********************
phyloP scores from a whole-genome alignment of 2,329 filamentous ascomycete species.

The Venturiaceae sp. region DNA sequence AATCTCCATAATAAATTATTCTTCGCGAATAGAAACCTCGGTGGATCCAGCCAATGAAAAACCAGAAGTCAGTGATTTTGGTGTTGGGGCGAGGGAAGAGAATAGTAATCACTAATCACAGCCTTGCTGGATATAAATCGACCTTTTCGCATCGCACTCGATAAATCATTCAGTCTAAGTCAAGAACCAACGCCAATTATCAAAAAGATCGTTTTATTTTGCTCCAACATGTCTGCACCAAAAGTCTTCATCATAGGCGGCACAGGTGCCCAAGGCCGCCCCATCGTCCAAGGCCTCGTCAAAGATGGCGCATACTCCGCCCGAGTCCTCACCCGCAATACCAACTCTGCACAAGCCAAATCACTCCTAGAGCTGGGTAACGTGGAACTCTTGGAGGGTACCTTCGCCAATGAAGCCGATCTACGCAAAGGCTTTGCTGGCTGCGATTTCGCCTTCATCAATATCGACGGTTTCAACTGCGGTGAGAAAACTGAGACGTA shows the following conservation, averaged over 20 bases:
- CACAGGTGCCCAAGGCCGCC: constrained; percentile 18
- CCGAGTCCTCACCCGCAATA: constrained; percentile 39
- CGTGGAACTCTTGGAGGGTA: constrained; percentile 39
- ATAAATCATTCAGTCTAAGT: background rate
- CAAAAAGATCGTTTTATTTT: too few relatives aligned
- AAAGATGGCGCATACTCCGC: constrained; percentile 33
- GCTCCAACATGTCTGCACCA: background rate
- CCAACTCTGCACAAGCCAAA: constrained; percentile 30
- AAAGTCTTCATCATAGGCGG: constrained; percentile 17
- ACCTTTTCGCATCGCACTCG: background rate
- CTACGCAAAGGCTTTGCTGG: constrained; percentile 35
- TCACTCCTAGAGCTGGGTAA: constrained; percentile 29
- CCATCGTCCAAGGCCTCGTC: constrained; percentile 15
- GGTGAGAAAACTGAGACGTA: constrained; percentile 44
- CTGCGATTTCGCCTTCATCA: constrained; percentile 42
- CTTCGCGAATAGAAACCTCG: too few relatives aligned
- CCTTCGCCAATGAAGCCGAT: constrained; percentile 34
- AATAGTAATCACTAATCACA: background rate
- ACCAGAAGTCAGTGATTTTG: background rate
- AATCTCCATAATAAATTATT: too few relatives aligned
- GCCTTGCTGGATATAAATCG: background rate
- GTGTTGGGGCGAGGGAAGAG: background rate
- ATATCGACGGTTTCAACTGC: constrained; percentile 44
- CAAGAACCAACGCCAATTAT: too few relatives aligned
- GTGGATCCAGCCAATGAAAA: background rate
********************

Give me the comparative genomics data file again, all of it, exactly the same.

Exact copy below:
phyloP scores from a whole-genome alignment of 2,329 filamentous ascomycete species.

The Venturiaceae sp. region DNA sequence AATCTCCATAATAAATTATTCTTCGCGAATAGAAACCTCGGTGGATCCAGCCAATGAAAAACCAGAAGTCAGTGATTTTGGTGTTGGGGCGAGGGAAGAGAATAGTAATCACTAATCACAGCCTTGCTGGATATAAATCGACCTTTTCGCATCGCACTCGATAAATCATTCAGTCTAAGTCAAGAACCAACGCCAATTATCAAAAAGATCGTTTTATTTTGCTCCAACATGTCTGCACCAAAAGTCTTCATCATAGGCGGCACAGGTGCCCAAGGCCGCCCCATCGTCCAAGGCCTCGTCAAAGATGGCGCATACTCCGCCCGAGTCCTCACCCGCAATACCAACTCTGCACAAGCCAAATCACTCCTAGAGCTGGGTAACGTGGAACTCTTGGAGGGTACCTTCGCCAATGAAGCCGATCTACGCAAAGGCTTTGCTGGCTGCGATTTCGCCTTCATCAATATCGACGGTTTCAACTGCGGTGAGAAAACTGAGACGTA shows the following conservation, averaged over 20 bases:
- CACAGGTGCCCAAGGCCGCC: constrained; percentile 18
- CCGAGTCCTCACCCGCAATA: constrained; percentile 39
- CGTGGAACTCTTGGAGGGTA: constrained; percentile 39
- ATAAATCATTCAGTCTAAGT: background rate
- CAAAAAGATCGTTTTATTTT: too few relatives aligned
- AAAGATGGCGCATACTCCGC: constrained; percentile 33
- GCTCCAACATGTCTGCACCA: background rate
- CCAACTCTGCACAAGCCAAA: constrained; percentile 30
- AAAGTCTTCATCATAGGCGG: constrained; percentile 17
- ACCTTTTCGCATCGCACTCG: background rate
- CTACGCAAAGGCTTTGCTGG: constrained; percentile 35
- TCACTCCTAGAGCTGGGTAA: constrained; percentile 29
- CCATCGTCCAAGGCCTCGTC: constrained; percentile 15
- GGTGAGAAAACTGAGACGTA: constrained; percentile 44
- CTGCGATTTCGCCTTCATCA: constrained; percentile 42
- CTTCGCGAATAGAAACCTCG: too few relatives aligned
- CCTTCGCCAATGAAGCCGAT: constrained; percentile 34
- AATAGTAATCACTAATCACA: background rate
- ACCAGAAGTCAGTGATTTTG: background rate
- AATCTCCATAATAAATTATT: too few relatives aligned
- GCCTTGCTGGATATAAATCG: background rate
- GTGTTGGGGCGAGGGAAGAG: background rate
- ATATCGACGGTTTCAACTGC: constrained; percentile 44
- CAAGAACCAACGCCAATTAT: too few relatives aligned
- GTGGATCCAGCCAATGAAAA: background rate